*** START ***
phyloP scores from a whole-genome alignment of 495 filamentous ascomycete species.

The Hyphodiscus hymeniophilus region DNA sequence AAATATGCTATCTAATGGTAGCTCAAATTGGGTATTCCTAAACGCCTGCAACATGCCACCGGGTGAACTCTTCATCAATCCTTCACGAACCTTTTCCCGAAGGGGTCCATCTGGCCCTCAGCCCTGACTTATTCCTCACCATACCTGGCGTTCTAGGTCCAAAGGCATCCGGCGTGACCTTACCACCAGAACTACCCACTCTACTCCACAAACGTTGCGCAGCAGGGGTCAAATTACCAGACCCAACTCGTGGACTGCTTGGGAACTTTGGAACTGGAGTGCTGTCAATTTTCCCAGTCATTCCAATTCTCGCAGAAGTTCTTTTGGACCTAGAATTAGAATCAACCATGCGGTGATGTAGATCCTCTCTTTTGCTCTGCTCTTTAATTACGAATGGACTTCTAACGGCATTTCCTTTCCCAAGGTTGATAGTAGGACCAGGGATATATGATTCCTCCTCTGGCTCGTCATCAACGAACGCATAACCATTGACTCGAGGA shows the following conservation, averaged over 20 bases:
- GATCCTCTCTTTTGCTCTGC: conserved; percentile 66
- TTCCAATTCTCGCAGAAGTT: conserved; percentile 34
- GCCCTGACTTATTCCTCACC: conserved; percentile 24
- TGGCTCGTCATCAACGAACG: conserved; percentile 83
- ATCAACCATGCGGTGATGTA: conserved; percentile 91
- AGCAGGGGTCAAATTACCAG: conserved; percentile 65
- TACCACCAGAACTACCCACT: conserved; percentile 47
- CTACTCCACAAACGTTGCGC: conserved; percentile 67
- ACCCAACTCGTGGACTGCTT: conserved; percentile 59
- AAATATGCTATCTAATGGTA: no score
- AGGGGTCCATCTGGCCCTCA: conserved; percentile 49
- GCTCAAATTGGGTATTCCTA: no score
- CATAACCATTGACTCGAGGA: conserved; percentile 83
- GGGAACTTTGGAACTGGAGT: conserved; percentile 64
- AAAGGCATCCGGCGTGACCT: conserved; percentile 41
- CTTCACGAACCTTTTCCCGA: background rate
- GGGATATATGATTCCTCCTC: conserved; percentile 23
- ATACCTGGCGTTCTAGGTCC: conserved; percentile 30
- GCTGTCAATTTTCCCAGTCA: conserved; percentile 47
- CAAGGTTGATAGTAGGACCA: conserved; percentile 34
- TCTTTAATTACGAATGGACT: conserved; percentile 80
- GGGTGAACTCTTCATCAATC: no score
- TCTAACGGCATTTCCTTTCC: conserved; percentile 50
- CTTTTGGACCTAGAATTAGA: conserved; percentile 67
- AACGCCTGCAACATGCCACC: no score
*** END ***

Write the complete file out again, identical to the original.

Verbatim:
phyloP scores from a whole-genome alignment of 495 filamentous ascomycete species.

The Hyphodiscus hymeniophilus region DNA sequence AAATATGCTATCTAATGGTAGCTCAAATTGGGTATTCCTAAACGCCTGCAACATGCCACCGGGTGAACTCTTCATCAATCCTTCACGAACCTTTTCCCGAAGGGGTCCATCTGGCCCTCAGCCCTGACTTATTCCTCACCATACCTGGCGTTCTAGGTCCAAAGGCATCCGGCGTGACCTTACCACCAGAACTACCCACTCTACTCCACAAACGTTGCGCAGCAGGGGTCAAATTACCAGACCCAACTCGTGGACTGCTTGGGAACTTTGGAACTGGAGTGCTGTCAATTTTCCCAGTCATTCCAATTCTCGCAGAAGTTCTTTTGGACCTAGAATTAGAATCAACCATGCGGTGATGTAGATCCTCTCTTTTGCTCTGCTCTTTAATTACGAATGGACTTCTAACGGCATTTCCTTTCCCAAGGTTGATAGTAGGACCAGGGATATATGATTCCTCCTCTGGCTCGTCATCAACGAACGCATAACCATTGACTCGAGGA shows the following conservation, averaged over 20 bases:
- GATCCTCTCTTTTGCTCTGC: conserved; percentile 66
- TTCCAATTCTCGCAGAAGTT: conserved; percentile 34
- GCCCTGACTTATTCCTCACC: conserved; percentile 24
- TGGCTCGTCATCAACGAACG: conserved; percentile 83
- ATCAACCATGCGGTGATGTA: conserved; percentile 91
- AGCAGGGGTCAAATTACCAG: conserved; percentile 65
- TACCACCAGAACTACCCACT: conserved; percentile 47
- CTACTCCACAAACGTTGCGC: conserved; percentile 67
- ACCCAACTCGTGGACTGCTT: conserved; percentile 59
- AAATATGCTATCTAATGGTA: no score
- AGGGGTCCATCTGGCCCTCA: conserved; percentile 49
- GCTCAAATTGGGTATTCCTA: no score
- CATAACCATTGACTCGAGGA: conserved; percentile 83
- GGGAACTTTGGAACTGGAGT: conserved; percentile 64
- AAAGGCATCCGGCGTGACCT: conserved; percentile 41
- CTTCACGAACCTTTTCCCGA: background rate
- GGGATATATGATTCCTCCTC: conserved; percentile 23
- ATACCTGGCGTTCTAGGTCC: conserved; percentile 30
- GCTGTCAATTTTCCCAGTCA: conserved; percentile 47
- CAAGGTTGATAGTAGGACCA: conserved; percentile 34
- TCTTTAATTACGAATGGACT: conserved; percentile 80
- GGGTGAACTCTTCATCAATC: no score
- TCTAACGGCATTTCCTTTCC: conserved; percentile 50
- CTTTTGGACCTAGAATTAGA: conserved; percentile 67
- AACGCCTGCAACATGCCACC: no score